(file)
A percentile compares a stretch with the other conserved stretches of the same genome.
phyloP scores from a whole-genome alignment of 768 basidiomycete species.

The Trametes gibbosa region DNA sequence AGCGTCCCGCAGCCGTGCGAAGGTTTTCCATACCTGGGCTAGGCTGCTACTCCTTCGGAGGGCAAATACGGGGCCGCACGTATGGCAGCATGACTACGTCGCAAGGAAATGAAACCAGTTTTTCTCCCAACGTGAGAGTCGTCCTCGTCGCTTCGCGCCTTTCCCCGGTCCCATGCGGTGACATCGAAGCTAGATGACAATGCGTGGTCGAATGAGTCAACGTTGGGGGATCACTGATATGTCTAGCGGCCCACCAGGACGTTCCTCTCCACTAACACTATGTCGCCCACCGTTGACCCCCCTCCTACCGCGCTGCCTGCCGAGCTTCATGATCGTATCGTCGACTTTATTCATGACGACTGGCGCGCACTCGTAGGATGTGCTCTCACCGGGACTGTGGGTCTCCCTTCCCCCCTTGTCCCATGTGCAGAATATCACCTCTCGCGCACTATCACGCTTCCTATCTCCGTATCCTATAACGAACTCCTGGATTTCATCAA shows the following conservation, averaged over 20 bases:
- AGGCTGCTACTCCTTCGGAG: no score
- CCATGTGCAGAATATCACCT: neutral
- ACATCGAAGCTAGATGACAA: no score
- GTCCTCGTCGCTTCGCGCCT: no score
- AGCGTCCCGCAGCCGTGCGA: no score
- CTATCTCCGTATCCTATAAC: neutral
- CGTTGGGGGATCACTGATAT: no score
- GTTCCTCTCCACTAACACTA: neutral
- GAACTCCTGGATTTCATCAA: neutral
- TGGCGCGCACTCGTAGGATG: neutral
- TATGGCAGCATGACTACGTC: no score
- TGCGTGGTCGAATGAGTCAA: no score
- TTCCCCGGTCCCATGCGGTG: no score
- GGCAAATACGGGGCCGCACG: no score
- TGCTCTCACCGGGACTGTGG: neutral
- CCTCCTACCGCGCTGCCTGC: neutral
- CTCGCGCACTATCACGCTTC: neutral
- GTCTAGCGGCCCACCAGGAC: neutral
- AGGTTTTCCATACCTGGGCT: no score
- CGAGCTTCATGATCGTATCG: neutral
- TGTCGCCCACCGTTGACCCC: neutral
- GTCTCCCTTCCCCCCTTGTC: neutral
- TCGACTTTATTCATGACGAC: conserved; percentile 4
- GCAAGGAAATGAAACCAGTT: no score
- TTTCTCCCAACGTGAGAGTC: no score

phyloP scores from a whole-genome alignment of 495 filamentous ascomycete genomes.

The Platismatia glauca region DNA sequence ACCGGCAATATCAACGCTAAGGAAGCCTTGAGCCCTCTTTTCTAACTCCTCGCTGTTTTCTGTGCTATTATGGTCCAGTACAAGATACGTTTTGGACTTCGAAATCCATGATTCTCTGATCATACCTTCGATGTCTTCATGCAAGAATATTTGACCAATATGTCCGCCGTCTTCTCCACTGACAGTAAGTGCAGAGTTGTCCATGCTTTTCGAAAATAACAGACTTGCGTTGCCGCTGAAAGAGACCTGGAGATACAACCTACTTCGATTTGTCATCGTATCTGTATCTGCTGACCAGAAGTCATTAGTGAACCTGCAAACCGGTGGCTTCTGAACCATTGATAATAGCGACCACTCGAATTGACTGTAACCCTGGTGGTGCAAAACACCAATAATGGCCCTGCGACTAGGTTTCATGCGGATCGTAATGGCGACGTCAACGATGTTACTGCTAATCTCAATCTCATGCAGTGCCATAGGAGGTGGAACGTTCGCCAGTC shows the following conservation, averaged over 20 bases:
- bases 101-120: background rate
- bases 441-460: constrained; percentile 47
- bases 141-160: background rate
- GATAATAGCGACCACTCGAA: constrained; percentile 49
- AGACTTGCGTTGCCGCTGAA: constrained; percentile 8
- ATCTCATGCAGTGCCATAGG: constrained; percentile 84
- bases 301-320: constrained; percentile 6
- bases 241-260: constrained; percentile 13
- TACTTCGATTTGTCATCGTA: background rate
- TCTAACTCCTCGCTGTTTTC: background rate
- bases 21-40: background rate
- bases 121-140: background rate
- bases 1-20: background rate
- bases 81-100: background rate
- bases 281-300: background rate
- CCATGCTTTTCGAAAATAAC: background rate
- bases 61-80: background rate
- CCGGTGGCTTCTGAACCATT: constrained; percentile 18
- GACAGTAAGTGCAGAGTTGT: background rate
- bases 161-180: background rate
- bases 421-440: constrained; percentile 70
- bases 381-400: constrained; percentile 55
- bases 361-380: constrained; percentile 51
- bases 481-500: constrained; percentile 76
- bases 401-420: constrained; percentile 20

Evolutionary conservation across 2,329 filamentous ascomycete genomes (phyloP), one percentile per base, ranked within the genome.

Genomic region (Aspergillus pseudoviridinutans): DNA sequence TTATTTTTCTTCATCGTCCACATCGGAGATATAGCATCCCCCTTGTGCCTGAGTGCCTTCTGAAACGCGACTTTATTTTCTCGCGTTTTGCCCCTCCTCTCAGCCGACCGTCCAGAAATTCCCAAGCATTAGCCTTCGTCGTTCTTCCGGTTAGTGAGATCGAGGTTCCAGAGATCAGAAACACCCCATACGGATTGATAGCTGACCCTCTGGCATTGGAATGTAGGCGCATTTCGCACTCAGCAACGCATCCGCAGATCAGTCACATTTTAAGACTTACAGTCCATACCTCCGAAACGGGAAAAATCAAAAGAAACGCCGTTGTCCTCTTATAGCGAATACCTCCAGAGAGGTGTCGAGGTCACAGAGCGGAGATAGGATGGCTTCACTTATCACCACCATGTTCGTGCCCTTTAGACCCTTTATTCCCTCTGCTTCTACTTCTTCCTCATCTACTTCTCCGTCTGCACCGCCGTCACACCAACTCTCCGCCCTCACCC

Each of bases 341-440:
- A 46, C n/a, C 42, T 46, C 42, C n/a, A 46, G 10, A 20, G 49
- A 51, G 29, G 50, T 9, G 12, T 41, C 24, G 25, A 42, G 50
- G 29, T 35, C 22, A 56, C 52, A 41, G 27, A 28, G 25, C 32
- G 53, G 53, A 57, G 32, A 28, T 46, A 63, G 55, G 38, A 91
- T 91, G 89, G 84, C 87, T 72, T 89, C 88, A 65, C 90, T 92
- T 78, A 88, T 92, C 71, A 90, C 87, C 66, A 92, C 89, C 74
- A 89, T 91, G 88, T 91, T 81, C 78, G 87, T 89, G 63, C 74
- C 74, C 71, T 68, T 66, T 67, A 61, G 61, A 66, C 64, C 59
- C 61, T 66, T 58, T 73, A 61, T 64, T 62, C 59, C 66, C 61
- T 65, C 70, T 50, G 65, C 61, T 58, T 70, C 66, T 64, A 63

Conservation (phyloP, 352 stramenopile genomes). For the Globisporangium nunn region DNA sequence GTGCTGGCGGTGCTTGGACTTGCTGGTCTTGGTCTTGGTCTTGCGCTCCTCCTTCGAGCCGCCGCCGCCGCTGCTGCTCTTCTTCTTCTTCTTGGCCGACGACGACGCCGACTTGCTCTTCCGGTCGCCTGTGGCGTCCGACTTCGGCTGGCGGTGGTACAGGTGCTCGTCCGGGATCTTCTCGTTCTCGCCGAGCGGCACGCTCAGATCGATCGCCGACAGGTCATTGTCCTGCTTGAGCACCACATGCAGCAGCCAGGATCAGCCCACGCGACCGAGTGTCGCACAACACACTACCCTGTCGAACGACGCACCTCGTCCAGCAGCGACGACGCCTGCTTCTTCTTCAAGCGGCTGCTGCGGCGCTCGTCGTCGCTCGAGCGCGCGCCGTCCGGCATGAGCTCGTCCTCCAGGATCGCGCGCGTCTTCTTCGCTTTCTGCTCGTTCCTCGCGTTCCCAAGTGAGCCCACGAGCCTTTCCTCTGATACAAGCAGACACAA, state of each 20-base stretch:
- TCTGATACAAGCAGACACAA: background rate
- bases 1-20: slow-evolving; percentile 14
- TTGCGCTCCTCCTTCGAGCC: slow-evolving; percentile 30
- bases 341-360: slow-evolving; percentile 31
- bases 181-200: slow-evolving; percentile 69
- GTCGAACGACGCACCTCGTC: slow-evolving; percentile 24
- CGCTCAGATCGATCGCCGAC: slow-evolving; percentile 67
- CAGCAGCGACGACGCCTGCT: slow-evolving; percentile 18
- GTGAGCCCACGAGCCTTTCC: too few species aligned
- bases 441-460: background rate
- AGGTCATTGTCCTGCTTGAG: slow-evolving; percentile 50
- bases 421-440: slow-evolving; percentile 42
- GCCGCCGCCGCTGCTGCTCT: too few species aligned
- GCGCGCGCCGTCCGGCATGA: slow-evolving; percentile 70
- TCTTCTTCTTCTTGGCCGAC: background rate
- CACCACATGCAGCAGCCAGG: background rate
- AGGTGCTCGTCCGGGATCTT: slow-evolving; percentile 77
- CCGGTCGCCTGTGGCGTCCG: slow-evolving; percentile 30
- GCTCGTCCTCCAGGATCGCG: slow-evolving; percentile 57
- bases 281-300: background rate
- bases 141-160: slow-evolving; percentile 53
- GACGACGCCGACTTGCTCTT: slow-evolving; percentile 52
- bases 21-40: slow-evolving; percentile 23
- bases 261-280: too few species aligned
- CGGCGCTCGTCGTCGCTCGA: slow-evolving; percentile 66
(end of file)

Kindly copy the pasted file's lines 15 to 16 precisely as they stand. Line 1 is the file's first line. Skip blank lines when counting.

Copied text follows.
- TGCGTGGTCGAATGAGTCAA: no score
- TTCCCCGGTCCCATGCGGTG: no score